War of the Rebellion: Serial 031 Page 0768 OPERATIONS IN N. VA., W. VA., MD., AND PA.

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[CHAP. XXXIII.

VIII. Headquarters of this corps will be to-morrow night at Fairfax Court-House, where they will remain, unless otherwise ordered.

IX. Telegraphic communications will be established from Fairfax Court-House to Centreville.

X. The signal officers attached to this corps will establish a line from Fairfax Court-House to the headquarters of the Second Division, and from there to Chantilly.

F. SIGEL,

Major-General, Commanding.

HEADQUARTERS, Cincinnati, [November 17,] 1862.

Major-General COX:

The following is from Major-General Halleck, in reply to a dispatch from me, viz:

I think General Cox understands* the danger on the railroad, especially in the vicinity of Altamont, Romney, &c. He should, therefore, send all the forces he can spare from the Kanawha Valley to Parkersburg, and thence east to the points of danger. In the mean time Kelley and Milroy should also move east.

H. W. HALLECK,

Major-General.

I do not understand the country well enough to speak positively, but think that Crook's division might be spared if a strong position at Gauley were taken up with the remainder of the force, particularly as the season of bad roads is at hand, when the enemy cannot come is strong force. Answer.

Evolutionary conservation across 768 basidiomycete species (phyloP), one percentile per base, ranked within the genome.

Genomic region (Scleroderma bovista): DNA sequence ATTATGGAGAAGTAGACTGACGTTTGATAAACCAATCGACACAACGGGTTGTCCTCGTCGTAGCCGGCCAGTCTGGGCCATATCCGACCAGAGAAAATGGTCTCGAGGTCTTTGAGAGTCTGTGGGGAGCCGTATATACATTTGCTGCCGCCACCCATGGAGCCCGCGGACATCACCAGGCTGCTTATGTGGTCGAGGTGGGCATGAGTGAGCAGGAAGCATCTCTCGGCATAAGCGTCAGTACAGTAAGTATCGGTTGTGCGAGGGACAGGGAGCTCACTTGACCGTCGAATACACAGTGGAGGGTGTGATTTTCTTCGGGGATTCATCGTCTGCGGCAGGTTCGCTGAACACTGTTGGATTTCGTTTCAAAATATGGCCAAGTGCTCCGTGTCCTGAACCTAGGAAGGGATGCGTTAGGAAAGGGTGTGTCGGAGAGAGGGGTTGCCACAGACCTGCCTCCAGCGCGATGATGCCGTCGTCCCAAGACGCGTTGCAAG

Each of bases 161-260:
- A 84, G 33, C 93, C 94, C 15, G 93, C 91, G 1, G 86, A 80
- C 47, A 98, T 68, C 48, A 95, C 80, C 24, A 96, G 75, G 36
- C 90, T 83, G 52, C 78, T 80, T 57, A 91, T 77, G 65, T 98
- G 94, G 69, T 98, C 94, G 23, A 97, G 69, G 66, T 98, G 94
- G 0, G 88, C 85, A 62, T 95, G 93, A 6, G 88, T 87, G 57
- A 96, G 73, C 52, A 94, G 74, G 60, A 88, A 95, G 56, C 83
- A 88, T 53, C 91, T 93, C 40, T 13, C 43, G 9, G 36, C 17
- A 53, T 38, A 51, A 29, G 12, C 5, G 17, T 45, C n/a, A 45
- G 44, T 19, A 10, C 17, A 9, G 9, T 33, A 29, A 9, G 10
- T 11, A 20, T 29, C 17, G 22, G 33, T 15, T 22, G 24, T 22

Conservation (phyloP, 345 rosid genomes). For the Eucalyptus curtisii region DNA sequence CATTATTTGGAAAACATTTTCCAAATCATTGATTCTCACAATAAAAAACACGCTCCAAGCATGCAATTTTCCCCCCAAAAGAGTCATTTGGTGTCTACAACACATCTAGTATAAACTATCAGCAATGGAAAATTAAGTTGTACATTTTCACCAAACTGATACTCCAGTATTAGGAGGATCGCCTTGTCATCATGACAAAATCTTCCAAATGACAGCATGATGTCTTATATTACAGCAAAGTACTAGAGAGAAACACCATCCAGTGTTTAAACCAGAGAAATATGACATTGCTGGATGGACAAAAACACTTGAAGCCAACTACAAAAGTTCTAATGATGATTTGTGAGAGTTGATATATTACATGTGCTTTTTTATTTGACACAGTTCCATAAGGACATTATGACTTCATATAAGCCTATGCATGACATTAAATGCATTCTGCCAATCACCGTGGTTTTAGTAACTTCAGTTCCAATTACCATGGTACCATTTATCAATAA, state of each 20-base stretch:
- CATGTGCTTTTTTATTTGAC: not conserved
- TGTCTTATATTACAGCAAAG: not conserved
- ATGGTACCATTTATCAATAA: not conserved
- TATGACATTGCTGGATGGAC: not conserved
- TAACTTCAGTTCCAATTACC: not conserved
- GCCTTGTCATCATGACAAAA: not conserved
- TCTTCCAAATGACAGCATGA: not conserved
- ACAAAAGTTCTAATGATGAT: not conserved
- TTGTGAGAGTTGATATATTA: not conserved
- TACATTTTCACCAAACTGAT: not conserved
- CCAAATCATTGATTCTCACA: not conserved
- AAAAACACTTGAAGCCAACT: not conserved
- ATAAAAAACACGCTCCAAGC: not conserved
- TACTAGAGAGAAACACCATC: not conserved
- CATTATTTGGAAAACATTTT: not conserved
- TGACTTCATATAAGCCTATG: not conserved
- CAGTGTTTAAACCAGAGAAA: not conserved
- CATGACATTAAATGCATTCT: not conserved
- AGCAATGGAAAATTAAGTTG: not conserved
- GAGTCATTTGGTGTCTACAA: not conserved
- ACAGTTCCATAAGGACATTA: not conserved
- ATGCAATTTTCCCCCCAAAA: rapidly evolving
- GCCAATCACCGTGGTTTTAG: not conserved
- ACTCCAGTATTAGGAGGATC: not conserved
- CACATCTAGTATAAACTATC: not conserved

H. G. WRIGHT,

Major-General, Commanding.

CHARLESTON, [W. VA.,] November 17, 1862.

Major N. H. McLEAN,

Chief of Staff, Cincinnati:

In reply to the general's of to-day, the danger in this valley arises chiefly from the power of the enemy to turn a force at Gauley, by way of Logan and Boone Court-Houses. The difficulty in getting up supplies, on account of low water, prevents getting such a stock at Gauley that they could afford to have communications interrupted. Hence the present necessity of keeping force enough to guard communications, especially as we have rumors of Marshall and Floyd trying to come that way. Withdrawing Crook would leave the valley in a critical position. Kelley is farther east than General Halleck seems to suppose. He has, with Milroy, some 14,000 men between Grafton and Cumberland. That country is no easier of approach than this. My judgment is that no part of the force here can be spared at present without bad results, and that the present is the best arrangement of the force we have; consequently I am embarrassed by a discretionary order to move any. With this statement, I must beg the general commanding to decide whether a movement shall be made.

J. D. COX,

Major-General, Commanding.

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*This word in original is "underrates."

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